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Toyota ends DRIVE transition program

Drive change: Toyota set up the DRIVE program back in July 2014 to assist its employees to transition to other industries following the closure of its Australian factory.

Employee transition program ends with 18 per cent of Toyota staff still out of work

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Toyota logo20 Jul 2018

TOYOTA Motor Corporation Australia (TMCA) has wound up its DRIVE employee support program in late June, eight months after the closure of its local manufacturing operations in October last year.
 
The program launched in July 2014 – six months after the company announced its intention to shut its Altona, Victoria, factory – and was designed to help the 2500 employees who faced unemployment transition to work in a variety of industries, or undertake further study.
 
Toyota conducted a survey of its former employees during May and found that of the 1900 who were contacted, more than 82 per cent had found full-time work, part-time work, casual work, had entered higher education or further study, had started their own business, started volunteering or had retired.
 
Of all the respondents, 18 per cent were still yet to find work.
 
Eight per cent of the total number elected to retire after the closure of the factory in October last year.
 
Toyota says that 1400 employees engaged in study as part of their DRIVE reskilling program, some of which included licences and certificates.
 
Of the participants that found new employment, 33.7 per cent stayed in the manufacturing sector, while transport, postal and warehousing was the next most popular industry, with 24.7 per cent transitioning to work in the sector.
 
A further 7.6 per cent moved into construction, 4.7 per cent found jobs in healthcare and social assistance, 4.1 per cent went to retail trade and 3.8 per cent ended up in the professional, scientific and technical sector.
 
Furthermore, 2.7 per cent landed in electricity, gas, water and waste, 2.3 per cent shifted to wholesale trade, 2.2 per cent to agriculture, forestry and fishing, 2.1 per cent to information media and telecommunications and 2.0 per cent to the education and training sector.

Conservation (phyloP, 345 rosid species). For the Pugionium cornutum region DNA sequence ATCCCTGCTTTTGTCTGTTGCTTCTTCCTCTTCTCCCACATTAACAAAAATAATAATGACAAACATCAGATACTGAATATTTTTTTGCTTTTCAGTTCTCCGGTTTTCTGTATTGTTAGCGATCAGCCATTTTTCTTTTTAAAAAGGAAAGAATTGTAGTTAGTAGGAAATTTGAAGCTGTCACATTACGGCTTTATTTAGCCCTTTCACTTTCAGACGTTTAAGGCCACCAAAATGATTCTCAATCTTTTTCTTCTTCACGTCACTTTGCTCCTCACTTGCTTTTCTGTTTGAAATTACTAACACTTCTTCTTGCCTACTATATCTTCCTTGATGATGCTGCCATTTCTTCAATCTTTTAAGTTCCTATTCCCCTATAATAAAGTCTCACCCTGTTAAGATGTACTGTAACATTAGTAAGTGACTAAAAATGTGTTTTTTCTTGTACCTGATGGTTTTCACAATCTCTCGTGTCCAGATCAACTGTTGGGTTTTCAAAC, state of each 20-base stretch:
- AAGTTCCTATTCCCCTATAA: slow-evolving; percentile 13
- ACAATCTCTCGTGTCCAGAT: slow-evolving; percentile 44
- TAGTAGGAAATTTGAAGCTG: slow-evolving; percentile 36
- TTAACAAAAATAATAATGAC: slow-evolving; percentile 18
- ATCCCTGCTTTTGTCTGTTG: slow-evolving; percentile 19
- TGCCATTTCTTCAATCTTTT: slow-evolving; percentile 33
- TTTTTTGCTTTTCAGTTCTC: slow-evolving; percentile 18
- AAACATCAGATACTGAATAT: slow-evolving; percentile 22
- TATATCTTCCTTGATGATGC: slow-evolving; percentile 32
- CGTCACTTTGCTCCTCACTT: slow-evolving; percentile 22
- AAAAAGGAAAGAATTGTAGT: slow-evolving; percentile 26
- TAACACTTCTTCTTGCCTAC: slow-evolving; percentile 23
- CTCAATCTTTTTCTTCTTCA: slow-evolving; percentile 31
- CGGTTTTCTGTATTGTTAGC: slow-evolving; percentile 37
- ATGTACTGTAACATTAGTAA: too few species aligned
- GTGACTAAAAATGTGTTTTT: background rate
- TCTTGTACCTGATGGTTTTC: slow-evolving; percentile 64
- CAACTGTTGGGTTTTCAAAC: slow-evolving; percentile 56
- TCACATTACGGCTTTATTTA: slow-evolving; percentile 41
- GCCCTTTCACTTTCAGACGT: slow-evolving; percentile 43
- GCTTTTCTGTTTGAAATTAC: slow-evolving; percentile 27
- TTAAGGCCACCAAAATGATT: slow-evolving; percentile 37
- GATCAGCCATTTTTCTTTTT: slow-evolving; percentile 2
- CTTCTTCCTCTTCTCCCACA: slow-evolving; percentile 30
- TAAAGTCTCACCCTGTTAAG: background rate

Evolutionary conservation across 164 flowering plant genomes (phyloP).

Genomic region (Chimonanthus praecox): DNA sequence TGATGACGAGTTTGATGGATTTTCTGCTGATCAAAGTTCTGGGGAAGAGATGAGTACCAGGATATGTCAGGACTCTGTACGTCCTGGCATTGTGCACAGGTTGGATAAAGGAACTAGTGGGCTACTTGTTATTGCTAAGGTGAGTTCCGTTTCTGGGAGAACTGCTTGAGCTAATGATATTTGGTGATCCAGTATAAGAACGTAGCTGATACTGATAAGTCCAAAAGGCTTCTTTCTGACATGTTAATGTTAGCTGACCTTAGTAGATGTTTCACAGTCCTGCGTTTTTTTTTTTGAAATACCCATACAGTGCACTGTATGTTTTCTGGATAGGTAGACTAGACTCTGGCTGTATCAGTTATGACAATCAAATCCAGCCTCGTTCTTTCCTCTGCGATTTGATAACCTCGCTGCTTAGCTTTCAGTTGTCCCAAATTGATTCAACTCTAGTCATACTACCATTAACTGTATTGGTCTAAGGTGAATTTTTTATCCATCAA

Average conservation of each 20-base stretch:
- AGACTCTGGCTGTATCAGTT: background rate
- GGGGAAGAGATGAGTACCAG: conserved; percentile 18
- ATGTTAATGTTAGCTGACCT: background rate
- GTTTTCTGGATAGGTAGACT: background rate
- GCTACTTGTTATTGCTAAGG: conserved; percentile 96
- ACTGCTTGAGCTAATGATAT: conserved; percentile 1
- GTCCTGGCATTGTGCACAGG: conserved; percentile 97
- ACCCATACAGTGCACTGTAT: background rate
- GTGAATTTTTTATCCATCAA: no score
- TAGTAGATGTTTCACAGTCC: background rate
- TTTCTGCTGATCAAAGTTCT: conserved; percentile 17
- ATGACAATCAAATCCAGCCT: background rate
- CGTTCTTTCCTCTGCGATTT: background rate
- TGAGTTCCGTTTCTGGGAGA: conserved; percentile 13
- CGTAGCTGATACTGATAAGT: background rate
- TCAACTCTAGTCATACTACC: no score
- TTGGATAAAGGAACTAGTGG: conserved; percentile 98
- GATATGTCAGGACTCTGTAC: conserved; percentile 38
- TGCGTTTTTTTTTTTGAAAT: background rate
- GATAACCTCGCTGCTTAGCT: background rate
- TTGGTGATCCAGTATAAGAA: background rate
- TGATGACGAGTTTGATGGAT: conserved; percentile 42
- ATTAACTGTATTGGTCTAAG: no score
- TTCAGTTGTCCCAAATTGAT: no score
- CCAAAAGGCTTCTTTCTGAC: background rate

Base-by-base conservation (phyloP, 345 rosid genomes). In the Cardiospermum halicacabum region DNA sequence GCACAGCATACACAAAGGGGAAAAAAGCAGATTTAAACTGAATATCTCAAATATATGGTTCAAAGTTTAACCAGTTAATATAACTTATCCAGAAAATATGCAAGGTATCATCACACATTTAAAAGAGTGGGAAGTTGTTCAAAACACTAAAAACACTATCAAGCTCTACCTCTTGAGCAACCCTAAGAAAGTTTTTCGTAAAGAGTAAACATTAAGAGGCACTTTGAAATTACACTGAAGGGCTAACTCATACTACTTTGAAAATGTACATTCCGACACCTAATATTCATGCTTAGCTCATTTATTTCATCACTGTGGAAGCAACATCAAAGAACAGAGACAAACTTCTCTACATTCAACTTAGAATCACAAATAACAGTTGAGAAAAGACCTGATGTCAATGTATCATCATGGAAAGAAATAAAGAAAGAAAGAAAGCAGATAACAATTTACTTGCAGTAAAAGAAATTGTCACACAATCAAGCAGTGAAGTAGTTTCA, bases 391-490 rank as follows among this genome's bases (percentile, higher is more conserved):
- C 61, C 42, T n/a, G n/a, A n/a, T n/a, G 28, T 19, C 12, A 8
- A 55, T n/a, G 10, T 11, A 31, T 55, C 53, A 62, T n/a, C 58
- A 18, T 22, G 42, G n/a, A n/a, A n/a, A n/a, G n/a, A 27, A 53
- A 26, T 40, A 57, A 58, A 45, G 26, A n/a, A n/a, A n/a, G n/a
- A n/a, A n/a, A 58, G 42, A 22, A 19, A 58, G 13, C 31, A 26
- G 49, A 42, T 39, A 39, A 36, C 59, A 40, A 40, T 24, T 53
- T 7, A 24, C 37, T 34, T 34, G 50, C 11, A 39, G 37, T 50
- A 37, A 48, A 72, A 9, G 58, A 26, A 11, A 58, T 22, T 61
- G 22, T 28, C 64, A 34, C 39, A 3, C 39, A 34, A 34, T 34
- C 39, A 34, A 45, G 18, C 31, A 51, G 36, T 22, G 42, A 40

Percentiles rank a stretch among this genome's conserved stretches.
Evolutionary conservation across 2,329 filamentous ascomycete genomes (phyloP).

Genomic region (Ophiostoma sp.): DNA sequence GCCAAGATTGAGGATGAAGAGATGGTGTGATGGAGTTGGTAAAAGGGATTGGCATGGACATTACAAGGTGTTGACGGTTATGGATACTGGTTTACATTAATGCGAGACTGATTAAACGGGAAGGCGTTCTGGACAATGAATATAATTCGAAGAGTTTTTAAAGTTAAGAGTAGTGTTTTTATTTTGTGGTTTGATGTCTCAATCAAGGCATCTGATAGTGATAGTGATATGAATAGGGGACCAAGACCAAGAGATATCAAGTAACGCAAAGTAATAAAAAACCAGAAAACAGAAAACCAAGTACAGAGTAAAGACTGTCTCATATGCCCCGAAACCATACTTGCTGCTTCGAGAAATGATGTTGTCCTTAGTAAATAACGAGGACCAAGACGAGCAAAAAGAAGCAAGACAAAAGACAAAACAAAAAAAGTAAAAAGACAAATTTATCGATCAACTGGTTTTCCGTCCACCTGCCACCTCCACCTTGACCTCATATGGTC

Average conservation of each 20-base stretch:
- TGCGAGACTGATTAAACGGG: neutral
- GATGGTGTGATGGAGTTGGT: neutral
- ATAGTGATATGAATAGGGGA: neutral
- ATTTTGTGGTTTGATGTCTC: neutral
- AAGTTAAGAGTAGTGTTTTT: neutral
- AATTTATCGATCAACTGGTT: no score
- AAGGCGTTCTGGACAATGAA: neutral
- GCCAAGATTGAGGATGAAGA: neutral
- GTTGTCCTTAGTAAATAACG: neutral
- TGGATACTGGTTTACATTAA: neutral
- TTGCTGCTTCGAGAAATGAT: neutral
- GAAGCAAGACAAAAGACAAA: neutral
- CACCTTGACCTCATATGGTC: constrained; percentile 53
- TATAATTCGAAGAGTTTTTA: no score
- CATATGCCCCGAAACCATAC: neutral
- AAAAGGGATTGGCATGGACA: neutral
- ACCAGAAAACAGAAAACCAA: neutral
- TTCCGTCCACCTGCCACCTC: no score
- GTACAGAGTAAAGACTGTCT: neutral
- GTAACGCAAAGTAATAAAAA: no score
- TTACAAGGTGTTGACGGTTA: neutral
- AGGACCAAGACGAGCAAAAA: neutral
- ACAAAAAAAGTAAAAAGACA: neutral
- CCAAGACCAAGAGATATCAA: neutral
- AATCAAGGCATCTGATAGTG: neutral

Two per cent or less found new work in public administration and safety, accommodation and food services, arts and recreation services, financial and insurance services, administration and support services, rental, hiring and real estate and mining.
 
Toyota Australia public affairs manager Brodie Bott told GoAuto that the engagement level for DRIVE across the entire company was 83 per cent, and added that the program was successful in helping employees transition after manufacturing.
 
“The redundancy process was a relatively new process in the Toyota world (save for NUMMI – albeit a collaboration with GM in the US) and the DRIVE program was unique globally,” he said.
 
“Toyota Australia’s aim was to implement a smooth and respectful transition for employees so that they remain passionate advocates of Toyota.”
 
He added that the company also aimed to ensure “all employees were treated equally, fairly and individually; implement a transition program tailored to each individual’s circumstance; balance the needs of the employee and the company (caring, sensitive and responsible); TMCA employee support program is the best example in Australia.”
 
As reported, just 80 of the 360 people employed at TMCA’s Sydney-based sales and marketing operation transferred to Melbourne as part of the closure and consolidation, meaning 280 staff faced unemployment.
 
Toyota built cars in Australia for 54 years before the closure of the factory last year. The last two models Toyota produced in Australia were the four-cylinder and hybrid Camry sedan and the closely-related Aurion V6 sedan.
 
The Japanese car-maker shut the doors of the factory on October 3 last year, just two and a half weeks before Holden closed its manufacturing operation, bringing to an end mass vehicle production in Australia following Ford’s exit in October 2016.

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